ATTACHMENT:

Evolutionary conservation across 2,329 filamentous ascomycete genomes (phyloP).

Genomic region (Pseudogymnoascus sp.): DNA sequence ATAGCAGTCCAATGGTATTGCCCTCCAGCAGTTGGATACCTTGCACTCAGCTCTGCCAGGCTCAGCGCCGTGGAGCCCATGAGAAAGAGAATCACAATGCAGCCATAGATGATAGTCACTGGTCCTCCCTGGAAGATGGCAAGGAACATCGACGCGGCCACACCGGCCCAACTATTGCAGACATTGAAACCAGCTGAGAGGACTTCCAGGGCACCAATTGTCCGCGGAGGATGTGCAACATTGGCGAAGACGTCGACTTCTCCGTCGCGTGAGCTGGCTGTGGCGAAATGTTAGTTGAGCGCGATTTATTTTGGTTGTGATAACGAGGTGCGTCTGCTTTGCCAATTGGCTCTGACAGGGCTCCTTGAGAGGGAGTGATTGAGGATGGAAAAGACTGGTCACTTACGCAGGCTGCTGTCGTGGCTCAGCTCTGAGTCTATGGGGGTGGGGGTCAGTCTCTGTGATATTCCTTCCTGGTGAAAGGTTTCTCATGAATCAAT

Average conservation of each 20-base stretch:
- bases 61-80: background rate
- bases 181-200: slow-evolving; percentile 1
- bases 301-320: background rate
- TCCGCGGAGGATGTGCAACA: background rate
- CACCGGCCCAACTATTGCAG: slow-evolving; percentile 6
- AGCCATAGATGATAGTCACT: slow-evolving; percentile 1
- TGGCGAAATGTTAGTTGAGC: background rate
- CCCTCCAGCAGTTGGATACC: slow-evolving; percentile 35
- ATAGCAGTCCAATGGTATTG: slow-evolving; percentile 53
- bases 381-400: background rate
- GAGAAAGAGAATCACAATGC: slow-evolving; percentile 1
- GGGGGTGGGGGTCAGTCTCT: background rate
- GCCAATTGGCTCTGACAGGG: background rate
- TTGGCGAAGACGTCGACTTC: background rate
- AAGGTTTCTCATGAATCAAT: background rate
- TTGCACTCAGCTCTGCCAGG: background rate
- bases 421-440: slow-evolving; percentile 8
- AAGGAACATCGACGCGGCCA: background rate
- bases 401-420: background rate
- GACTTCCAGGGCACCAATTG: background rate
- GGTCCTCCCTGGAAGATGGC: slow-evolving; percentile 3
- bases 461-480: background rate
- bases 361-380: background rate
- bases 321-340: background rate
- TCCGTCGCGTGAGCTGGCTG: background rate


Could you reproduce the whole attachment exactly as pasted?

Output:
Evolutionary conservation across 2,329 filamentous ascomycete genomes (phyloP).

Genomic region (Pseudogymnoascus sp.): DNA sequence ATAGCAGTCCAATGGTATTGCCCTCCAGCAGTTGGATACCTTGCACTCAGCTCTGCCAGGCTCAGCGCCGTGGAGCCCATGAGAAAGAGAATCACAATGCAGCCATAGATGATAGTCACTGGTCCTCCCTGGAAGATGGCAAGGAACATCGACGCGGCCACACCGGCCCAACTATTGCAGACATTGAAACCAGCTGAGAGGACTTCCAGGGCACCAATTGTCCGCGGAGGATGTGCAACATTGGCGAAGACGTCGACTTCTCCGTCGCGTGAGCTGGCTGTGGCGAAATGTTAGTTGAGCGCGATTTATTTTGGTTGTGATAACGAGGTGCGTCTGCTTTGCCAATTGGCTCTGACAGGGCTCCTTGAGAGGGAGTGATTGAGGATGGAAAAGACTGGTCACTTACGCAGGCTGCTGTCGTGGCTCAGCTCTGAGTCTATGGGGGTGGGGGTCAGTCTCTGTGATATTCCTTCCTGGTGAAAGGTTTCTCATGAATCAAT

Average conservation of each 20-base stretch:
- bases 61-80: background rate
- bases 181-200: slow-evolving; percentile 1
- bases 301-320: background rate
- TCCGCGGAGGATGTGCAACA: background rate
- CACCGGCCCAACTATTGCAG: slow-evolving; percentile 6
- AGCCATAGATGATAGTCACT: slow-evolving; percentile 1
- TGGCGAAATGTTAGTTGAGC: background rate
- CCCTCCAGCAGTTGGATACC: slow-evolving; percentile 35
- ATAGCAGTCCAATGGTATTG: slow-evolving; percentile 53
- bases 381-400: background rate
- GAGAAAGAGAATCACAATGC: slow-evolving; percentile 1
- GGGGGTGGGGGTCAGTCTCT: background rate
- GCCAATTGGCTCTGACAGGG: background rate
- TTGGCGAAGACGTCGACTTC: background rate
- AAGGTTTCTCATGAATCAAT: background rate
- TTGCACTCAGCTCTGCCAGG: background rate
- bases 421-440: slow-evolving; percentile 8
- AAGGAACATCGACGCGGCCA: background rate
- bases 401-420: background rate
- GACTTCCAGGGCACCAATTG: background rate
- GGTCCTCCCTGGAAGATGGC: slow-evolving; percentile 3
- bases 461-480: background rate
- bases 361-380: background rate
- bases 321-340: background rate
- TCCGTCGCGTGAGCTGGCTG: background rate